By Curt Wozniak
Photography by Michael Buck
shortest path between two points is always a straight
line. When that path crosses an unfamiliar urban
environment, however, finding it can be as difficult
as fishing out a single thread from a swimming
pool of yarn.
For many Grand Rapidians, connecting
downtown destination points is fairly simple navigation.
It’s not so simple for visitors. One-way
streets thwart direct routes. Avenues bend into
diagonals, breaking the grid to follow the curve
of the Grand River. And the lack of a common language
among locals (Is it Plaza Towers or the Downtown
Courtyard by Marriott?) can make asking for directions
As director of galleries and collections
for Grand Valley State University, Grand Rapids
Home & Design Advisory Panel member Henry
Matthews regularly hosts visiting artists. Their
finding their way around the city become his
Unless you’re taking a taxi, you’re
in deep ca-ca just trying to find your hotel,” Matthews
observed. “But let’s say at some point
you actually find it. … That’s just
one visitor, but on some level, that is a very
important visitor, because if they don’t
have a good experience, if they can’t figure
out how to get anywhere, why would they ever want
to come back or tell anyone else to come here?”
The Downtown Management Board
began discussing ways to improve visitors’ experiences
during the 1990s. Money was tight, however, and
dissolved before taking any action.
In 1999, the Downtown Development Authority (DDA)
revived the discussion, hiring Corbin Design to
organize a wayfinding system for the city. Based
in Traverse City since 1976, Corbin Design has
developed similar systems for Atlanta, Los Angeles
and nearly 30 other municipalities, as well as
several corporate campuses, hospitals and universities.
In June 2000 the DDA tabled the wayfinding system,
due to funding problems, but it remained a priority,
said Assistant City Planner and DDA Executive Director
Jay Fowler. In 2003, Corbin resumed design work.
By the end of next month, 135 wayfinding signs
will be installed in and around downtown at a total
cost of just over $1.5 million.
In their 1992 book, “Wayfinding: People,
Signs and Architecture,” signage pioneer
Paul Arthur and environmental psychologist Romedi
Passini defined wayfinding as “the strategies
that people use to find their way in familiar or
new settings, based on their perceptual and cognitive
abilities and habits.” Grand Rapids’ new
signage system provides such a strategy.
We all have our own view of environment,” explained
Jeff Corbin, Corbin Design founder. “We call
that an ‘egocentric’ view. Your egocentric
view of Grand Rapids is probably very different
as a resident than that of a visitor.”
He continued, “The wayfinding side of this
is what we call an ‘exocentric’ view.
That is, an understanding of the totality or the
whole of something. That’s kind of what wayfinding
does. We try to define an environment so that everybody
can form their own egocentric view based on the
same exocentric view.”
In downtown Grand Rapids, the environment will
be defined by four color-coded districts, bordered
on the north by Michigan/Bridge Street, on the
south by Wealthy Street, on the east by Prospect
Avenue and on the west by Seward Avenue.
The districts — CenterCity, HeartSide, HillSide
and WestSide — provide the first level in
the system’s information hierarchy. Welcome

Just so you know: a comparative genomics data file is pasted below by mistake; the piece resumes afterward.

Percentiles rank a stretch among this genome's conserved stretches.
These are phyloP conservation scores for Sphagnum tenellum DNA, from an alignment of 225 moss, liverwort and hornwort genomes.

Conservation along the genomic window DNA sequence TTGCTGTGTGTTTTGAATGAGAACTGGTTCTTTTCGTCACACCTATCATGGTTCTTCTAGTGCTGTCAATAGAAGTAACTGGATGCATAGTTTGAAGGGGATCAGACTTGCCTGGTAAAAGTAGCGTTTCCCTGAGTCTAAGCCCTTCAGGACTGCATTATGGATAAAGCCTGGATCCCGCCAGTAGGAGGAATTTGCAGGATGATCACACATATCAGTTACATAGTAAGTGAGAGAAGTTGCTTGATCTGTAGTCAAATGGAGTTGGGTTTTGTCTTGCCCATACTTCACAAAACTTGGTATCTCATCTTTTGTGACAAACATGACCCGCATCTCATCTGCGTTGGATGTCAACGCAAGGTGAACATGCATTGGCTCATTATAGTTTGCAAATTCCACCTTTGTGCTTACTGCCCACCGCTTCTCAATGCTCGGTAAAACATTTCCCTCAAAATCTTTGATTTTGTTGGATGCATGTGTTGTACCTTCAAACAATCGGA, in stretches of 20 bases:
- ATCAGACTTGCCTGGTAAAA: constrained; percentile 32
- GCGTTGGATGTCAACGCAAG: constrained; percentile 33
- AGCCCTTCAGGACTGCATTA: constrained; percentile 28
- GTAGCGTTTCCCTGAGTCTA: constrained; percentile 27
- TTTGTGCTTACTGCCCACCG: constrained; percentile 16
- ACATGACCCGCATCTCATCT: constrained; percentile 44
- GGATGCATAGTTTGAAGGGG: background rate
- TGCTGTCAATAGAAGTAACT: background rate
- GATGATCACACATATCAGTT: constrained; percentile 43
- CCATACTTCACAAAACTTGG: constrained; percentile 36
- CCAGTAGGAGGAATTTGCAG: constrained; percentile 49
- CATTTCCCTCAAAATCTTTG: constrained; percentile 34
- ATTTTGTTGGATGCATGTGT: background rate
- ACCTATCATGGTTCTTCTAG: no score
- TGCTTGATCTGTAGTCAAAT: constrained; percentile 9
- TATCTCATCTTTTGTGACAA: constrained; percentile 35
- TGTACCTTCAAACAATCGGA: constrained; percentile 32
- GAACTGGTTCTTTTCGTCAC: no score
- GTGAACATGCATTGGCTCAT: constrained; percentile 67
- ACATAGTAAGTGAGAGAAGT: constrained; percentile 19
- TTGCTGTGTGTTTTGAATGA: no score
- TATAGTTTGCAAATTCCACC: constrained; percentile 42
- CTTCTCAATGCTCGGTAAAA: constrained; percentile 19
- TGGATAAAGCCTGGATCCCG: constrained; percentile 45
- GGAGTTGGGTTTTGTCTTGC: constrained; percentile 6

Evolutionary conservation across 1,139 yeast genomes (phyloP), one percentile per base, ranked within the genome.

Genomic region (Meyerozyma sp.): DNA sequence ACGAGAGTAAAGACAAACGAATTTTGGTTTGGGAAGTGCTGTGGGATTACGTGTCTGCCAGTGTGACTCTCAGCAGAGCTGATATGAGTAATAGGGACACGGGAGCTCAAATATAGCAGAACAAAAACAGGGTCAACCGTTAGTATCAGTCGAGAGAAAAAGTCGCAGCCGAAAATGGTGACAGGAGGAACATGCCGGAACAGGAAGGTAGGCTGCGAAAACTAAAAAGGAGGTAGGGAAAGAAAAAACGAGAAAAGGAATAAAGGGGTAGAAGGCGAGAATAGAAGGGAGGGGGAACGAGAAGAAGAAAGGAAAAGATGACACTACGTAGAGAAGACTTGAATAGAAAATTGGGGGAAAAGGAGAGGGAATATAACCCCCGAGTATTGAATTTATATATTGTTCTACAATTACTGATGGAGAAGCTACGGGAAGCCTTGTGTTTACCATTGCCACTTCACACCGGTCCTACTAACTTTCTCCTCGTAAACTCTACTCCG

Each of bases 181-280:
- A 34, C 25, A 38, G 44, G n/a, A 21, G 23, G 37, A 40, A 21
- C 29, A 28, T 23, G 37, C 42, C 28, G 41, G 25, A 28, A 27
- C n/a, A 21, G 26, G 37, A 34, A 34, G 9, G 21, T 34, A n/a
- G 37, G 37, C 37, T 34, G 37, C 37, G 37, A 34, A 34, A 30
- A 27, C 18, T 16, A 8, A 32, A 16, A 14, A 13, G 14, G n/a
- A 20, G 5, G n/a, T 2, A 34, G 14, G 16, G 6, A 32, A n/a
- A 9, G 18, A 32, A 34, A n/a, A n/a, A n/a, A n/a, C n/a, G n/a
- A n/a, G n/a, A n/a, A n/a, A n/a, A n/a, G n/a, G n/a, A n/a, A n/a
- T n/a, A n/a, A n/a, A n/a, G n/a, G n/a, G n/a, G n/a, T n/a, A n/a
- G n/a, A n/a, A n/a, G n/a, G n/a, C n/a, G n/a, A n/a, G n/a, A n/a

signs identify each district as visitors enter.
Vehicular directional signs guide visitors from
one district to another or to 40 specific public
destinations in or near downtown. Parking ramps
and surface lots identify their district and feature
pedestrian maps. It breaks down like this, said
Corbin: “We’re going to get you close.
We’re going to get you parked. And then you’ll
be able to walk to your desired destination.”
City dwellers might experience
confusion when confronted with the fact that
what was once the Theater District, “Pill
Hill,” Grand Rapids Community College and
the western edge of Heritage Hill, is now one district
(HillSide). Of course, city dwellers probably already
have an effective strategy for finding their way
The focus here really is on visitors who are coming
downtown,” Fowler explained.
Downtown Grand Rapids is becoming more of a visitor
destination,” he said. “The Van Andel
Arena brings in around a million people per year,
many of whom are not familiar with the downtown
area. We hope the opening of DeVos Place will bring
another million people who are even less familiar,
because they’re less apt to be from West
Michigan. And we have so many other great venues
downtown that all attract people for various events … so
the whole idea is to make people who are unfamiliar
with the city more comfortable finding their destination.”
If, as with Henry Matthews’ hypothetical
visitor, one’s downtown starting point is
a hotel room, Corbin’s system promises tremendous
improvements. If, however, that visitor’s
experience begins at the Gerald R. Ford International
Airport, problems remain.
“We worked long and hard with MDOT to try to incorporate these symbols
along the freeways, so that you might know which exit to get off to get to HeartSide,
or which exit to get off to get to CenterCity,” Corbin said. “We
were not successful.”
Corbin has been successful with such endeavors in other states. State departments
of transportation in Colorado, Indiana and Missouri all allowed the introduction
of wayfinding signage along their freeways in urban centers.
Just as some families are better at making houseguests feel welcome, wayfinding
is a choice made by cities that want to emphasize its benefits.
You can tell a lot about a city by how it treats its visitors,” Corbin
said. “Once this system is up, I think downtown Grand Rapids is going
to be a much friendlier place.” GR